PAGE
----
Revenue recognition was the top accounting area for audit restatements in 2019 for the second straight year, a new report finds.
According to Audit Analytics’ latest annual restatement study, the total number of restatements dropped for the fifth consecutive year to a 19-year low of 484.
Reissuance restatements, where prior financial statements are reissued because they can no longer be relied upon, were at their lowest level since the disclosure requirement took effect in 2005, the report states. They declined every year for 13 years, except for a minor increase in 2018, and totaled only 85 in 2019. Reissuance restatements by U.S. accelerated filers totaled 32, also the lowest since 2005.
The number of revision restatements, those where companies corrected errors that did not undermine reliance on earlier financial statements, for 2019 was a 15-year low of 334. However, the percentage of revision restatements compared to total restatements from 10-K filers was 79.7 percent, the highest since 2005.
In addition, Audit Analytics found the severity of 2019 restatements to be low in every category it measures, including negative impact on net income, average number of restatement issues, average number of days that had to be restated, and average time needed to assess and correct the misstatement.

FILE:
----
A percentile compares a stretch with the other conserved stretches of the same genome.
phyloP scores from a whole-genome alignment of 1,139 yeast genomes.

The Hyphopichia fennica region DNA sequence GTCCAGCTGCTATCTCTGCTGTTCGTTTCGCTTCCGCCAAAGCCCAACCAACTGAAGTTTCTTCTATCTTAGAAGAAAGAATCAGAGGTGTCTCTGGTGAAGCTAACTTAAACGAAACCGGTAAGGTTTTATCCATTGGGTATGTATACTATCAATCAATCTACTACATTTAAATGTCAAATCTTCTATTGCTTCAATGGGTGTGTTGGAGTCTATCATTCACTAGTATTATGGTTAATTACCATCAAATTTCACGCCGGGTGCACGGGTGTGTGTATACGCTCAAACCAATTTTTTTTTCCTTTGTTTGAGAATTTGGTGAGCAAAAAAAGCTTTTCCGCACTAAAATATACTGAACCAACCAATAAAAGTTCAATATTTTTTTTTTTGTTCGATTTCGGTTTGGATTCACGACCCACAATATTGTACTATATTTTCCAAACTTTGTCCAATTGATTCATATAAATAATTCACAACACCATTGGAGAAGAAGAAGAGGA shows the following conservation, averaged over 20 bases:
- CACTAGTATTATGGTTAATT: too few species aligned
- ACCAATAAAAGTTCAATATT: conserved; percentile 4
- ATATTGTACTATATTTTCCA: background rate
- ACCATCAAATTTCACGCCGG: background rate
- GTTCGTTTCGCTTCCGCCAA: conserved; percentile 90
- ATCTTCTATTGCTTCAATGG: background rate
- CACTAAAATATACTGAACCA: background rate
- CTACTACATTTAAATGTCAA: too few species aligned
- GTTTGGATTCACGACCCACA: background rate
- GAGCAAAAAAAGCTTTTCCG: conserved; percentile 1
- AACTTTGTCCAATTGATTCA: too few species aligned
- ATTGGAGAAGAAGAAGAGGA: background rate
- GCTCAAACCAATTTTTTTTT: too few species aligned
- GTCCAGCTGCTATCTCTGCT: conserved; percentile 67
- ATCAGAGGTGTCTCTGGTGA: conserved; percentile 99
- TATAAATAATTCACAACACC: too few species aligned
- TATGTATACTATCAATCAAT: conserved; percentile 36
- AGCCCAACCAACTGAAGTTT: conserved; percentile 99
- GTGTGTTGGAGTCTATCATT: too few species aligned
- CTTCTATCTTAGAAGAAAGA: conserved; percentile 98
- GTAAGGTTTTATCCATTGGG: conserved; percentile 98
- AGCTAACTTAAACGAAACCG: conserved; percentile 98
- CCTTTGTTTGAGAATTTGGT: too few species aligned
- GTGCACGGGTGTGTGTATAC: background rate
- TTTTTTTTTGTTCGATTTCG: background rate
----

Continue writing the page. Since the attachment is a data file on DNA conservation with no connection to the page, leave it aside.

Of great interest in the analysis is the top seven accounting issues resulting in 2019 restatements. For the second year, revenue recognition was the No. 1 reason for restatements as a percentage of total restatements, producing 81 (16.7 percent) in 2019, compared to 94 (17 percent) in 2018 and 82 (14.1 percent) in 2017.
2018 was the first year of public company reporting of revenue under Accounting Standards Codification Topic 606 (Revenue from Contracts with Customers). Companies are still working through implementation issues.
There have been a number of amendments by the Financial Accounting Standards Board (FASB) to Topic 606 guidance, along with Securities and Exchange Commission comment letters for those filers who adopted the standard. In February, FASB issued an implementation Q&A on the revenue recognition guidance.
Frequency of revenue recognition restatements in 2019 outranked cash flow statement classification errors (16.1 percent). They also surpassed debt, quasi-debt, warrants, and equity securities (15.3 percent); accounting for income taxes (13.0 percent); liabilities, reserves, and accruals (12.2 percent); receivables and investments (10.3 percent); and expense recording (8.9 percent).
Prior to 2018, the No. 1 reason for restatements for 13 years running (2005-17) was issues regarding debt.